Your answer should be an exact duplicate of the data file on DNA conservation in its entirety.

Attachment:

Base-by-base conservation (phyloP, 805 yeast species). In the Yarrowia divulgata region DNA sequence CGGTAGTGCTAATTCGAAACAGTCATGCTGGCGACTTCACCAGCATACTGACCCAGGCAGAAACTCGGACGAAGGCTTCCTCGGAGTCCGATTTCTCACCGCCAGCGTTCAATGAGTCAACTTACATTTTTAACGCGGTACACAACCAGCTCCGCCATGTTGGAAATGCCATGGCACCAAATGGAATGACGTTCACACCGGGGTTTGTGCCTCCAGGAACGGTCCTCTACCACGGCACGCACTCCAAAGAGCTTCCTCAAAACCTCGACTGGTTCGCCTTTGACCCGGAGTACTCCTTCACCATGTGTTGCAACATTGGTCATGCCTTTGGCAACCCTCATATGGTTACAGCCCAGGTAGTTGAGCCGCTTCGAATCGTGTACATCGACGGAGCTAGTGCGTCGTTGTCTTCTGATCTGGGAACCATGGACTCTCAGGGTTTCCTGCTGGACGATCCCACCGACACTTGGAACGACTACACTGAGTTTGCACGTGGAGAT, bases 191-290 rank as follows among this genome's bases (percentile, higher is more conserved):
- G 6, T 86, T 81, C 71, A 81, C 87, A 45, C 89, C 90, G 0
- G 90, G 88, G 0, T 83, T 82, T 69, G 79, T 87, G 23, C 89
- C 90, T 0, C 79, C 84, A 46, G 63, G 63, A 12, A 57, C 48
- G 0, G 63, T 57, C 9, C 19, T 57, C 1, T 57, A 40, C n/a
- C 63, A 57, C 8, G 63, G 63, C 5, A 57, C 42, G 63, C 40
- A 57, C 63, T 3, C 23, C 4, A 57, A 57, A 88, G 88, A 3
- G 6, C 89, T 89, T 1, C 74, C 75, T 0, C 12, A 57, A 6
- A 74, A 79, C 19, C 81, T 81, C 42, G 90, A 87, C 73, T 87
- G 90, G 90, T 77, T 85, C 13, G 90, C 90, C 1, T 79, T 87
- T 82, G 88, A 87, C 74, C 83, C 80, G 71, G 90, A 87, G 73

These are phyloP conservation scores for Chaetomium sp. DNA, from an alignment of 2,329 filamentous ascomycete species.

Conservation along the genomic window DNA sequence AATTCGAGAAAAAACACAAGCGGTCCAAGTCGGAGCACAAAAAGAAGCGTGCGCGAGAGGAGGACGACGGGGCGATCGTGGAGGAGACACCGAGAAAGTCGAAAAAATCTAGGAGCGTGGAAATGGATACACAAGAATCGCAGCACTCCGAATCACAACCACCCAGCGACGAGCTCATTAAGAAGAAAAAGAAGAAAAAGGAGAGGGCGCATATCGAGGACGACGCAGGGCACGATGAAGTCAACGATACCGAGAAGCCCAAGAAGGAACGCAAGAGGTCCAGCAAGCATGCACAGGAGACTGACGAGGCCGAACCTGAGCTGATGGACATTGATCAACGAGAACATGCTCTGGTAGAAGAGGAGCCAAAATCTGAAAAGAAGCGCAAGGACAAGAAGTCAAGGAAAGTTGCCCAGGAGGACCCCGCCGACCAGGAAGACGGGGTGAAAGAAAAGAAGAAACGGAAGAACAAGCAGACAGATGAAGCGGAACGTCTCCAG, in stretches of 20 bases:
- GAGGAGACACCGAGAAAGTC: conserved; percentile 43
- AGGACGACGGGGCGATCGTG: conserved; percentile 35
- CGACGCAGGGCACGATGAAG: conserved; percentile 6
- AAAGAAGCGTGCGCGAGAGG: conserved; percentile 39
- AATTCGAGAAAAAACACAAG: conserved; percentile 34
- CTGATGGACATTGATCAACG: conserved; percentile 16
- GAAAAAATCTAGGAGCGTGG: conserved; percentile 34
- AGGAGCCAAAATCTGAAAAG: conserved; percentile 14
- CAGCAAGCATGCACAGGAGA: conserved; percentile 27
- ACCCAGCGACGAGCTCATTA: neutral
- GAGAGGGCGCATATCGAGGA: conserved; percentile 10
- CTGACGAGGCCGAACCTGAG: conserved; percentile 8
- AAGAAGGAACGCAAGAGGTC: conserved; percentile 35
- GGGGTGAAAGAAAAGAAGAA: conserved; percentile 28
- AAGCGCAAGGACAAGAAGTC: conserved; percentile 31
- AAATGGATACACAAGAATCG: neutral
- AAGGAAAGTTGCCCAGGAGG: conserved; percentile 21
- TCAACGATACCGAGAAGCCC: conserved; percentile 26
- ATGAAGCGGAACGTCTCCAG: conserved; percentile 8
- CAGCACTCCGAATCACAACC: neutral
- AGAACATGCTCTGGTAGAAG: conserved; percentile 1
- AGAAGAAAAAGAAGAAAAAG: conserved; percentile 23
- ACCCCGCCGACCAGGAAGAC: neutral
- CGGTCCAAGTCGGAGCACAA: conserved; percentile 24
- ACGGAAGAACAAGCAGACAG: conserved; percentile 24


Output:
Base-by-base conservation (phyloP, 805 yeast species). In the Yarrowia divulgata region DNA sequence CGGTAGTGCTAATTCGAAACAGTCATGCTGGCGACTTCACCAGCATACTGACCCAGGCAGAAACTCGGACGAAGGCTTCCTCGGAGTCCGATTTCTCACCGCCAGCGTTCAATGAGTCAACTTACATTTTTAACGCGGTACACAACCAGCTCCGCCATGTTGGAAATGCCATGGCACCAAATGGAATGACGTTCACACCGGGGTTTGTGCCTCCAGGAACGGTCCTCTACCACGGCACGCACTCCAAAGAGCTTCCTCAAAACCTCGACTGGTTCGCCTTTGACCCGGAGTACTCCTTCACCATGTGTTGCAACATTGGTCATGCCTTTGGCAACCCTCATATGGTTACAGCCCAGGTAGTTGAGCCGCTTCGAATCGTGTACATCGACGGAGCTAGTGCGTCGTTGTCTTCTGATCTGGGAACCATGGACTCTCAGGGTTTCCTGCTGGACGATCCCACCGACACTTGGAACGACTACACTGAGTTTGCACGTGGAGAT, bases 191-290 rank as follows among this genome's bases (percentile, higher is more conserved):
- G 6, T 86, T 81, C 71, A 81, C 87, A 45, C 89, C 90, G 0
- G 90, G 88, G 0, T 83, T 82, T 69, G 79, T 87, G 23, C 89
- C 90, T 0, C 79, C 84, A 46, G 63, G 63, A 12, A 57, C 48
- G 0, G 63, T 57, C 9, C 19, T 57, C 1, T 57, A 40, C n/a
- C 63, A 57, C 8, G 63, G 63, C 5, A 57, C 42, G 63, C 40
- A 57, C 63, T 3, C 23, C 4, A 57, A 57, A 88, G 88, A 3
- G 6, C 89, T 89, T 1, C 74, C 75, T 0, C 12, A 57, A 6
- A 74, A 79, C 19, C 81, T 81, C 42, G 90, A 87, C 73, T 87
- G 90, G 90, T 77, T 85, C 13, G 90, C 90, C 1, T 79, T 87
- T 82, G 88, A 87, C 74, C 83, C 80, G 71, G 90, A 87, G 73

These are phyloP conservation scores for Chaetomium sp. DNA, from an alignment of 2,329 filamentous ascomycete species.

Conservation along the genomic window DNA sequence AATTCGAGAAAAAACACAAGCGGTCCAAGTCGGAGCACAAAAAGAAGCGTGCGCGAGAGGAGGACGACGGGGCGATCGTGGAGGAGACACCGAGAAAGTCGAAAAAATCTAGGAGCGTGGAAATGGATACACAAGAATCGCAGCACTCCGAATCACAACCACCCAGCGACGAGCTCATTAAGAAGAAAAAGAAGAAAAAGGAGAGGGCGCATATCGAGGACGACGCAGGGCACGATGAAGTCAACGATACCGAGAAGCCCAAGAAGGAACGCAAGAGGTCCAGCAAGCATGCACAGGAGACTGACGAGGCCGAACCTGAGCTGATGGACATTGATCAACGAGAACATGCTCTGGTAGAAGAGGAGCCAAAATCTGAAAAGAAGCGCAAGGACAAGAAGTCAAGGAAAGTTGCCCAGGAGGACCCCGCCGACCAGGAAGACGGGGTGAAAGAAAAGAAGAAACGGAAGAACAAGCAGACAGATGAAGCGGAACGTCTCCAG, in stretches of 20 bases:
- GAGGAGACACCGAGAAAGTC: conserved; percentile 43
- AGGACGACGGGGCGATCGTG: conserved; percentile 35
- CGACGCAGGGCACGATGAAG: conserved; percentile 6
- AAAGAAGCGTGCGCGAGAGG: conserved; percentile 39
- AATTCGAGAAAAAACACAAG: conserved; percentile 34
- CTGATGGACATTGATCAACG: conserved; percentile 16
- GAAAAAATCTAGGAGCGTGG: conserved; percentile 34
- AGGAGCCAAAATCTGAAAAG: conserved; percentile 14
- CAGCAAGCATGCACAGGAGA: conserved; percentile 27
- ACCCAGCGACGAGCTCATTA: neutral
- GAGAGGGCGCATATCGAGGA: conserved; percentile 10
- CTGACGAGGCCGAACCTGAG: conserved; percentile 8
- AAGAAGGAACGCAAGAGGTC: conserved; percentile 35
- GGGGTGAAAGAAAAGAAGAA: conserved; percentile 28
- AAGCGCAAGGACAAGAAGTC: conserved; percentile 31
- AAATGGATACACAAGAATCG: neutral
- AAGGAAAGTTGCCCAGGAGG: conserved; percentile 21
- TCAACGATACCGAGAAGCCC: conserved; percentile 26
- ATGAAGCGGAACGTCTCCAG: conserved; percentile 8
- CAGCACTCCGAATCACAACC: neutral
- AGAACATGCTCTGGTAGAAG: conserved; percentile 1
- AGAAGAAAAAGAAGAAAAAG: conserved; percentile 23
- ACCCCGCCGACCAGGAAGAC: neutral
- CGGTCCAAGTCGGAGCACAA: conserved; percentile 24
- ACGGAAGAACAAGCAGACAG: conserved; percentile 24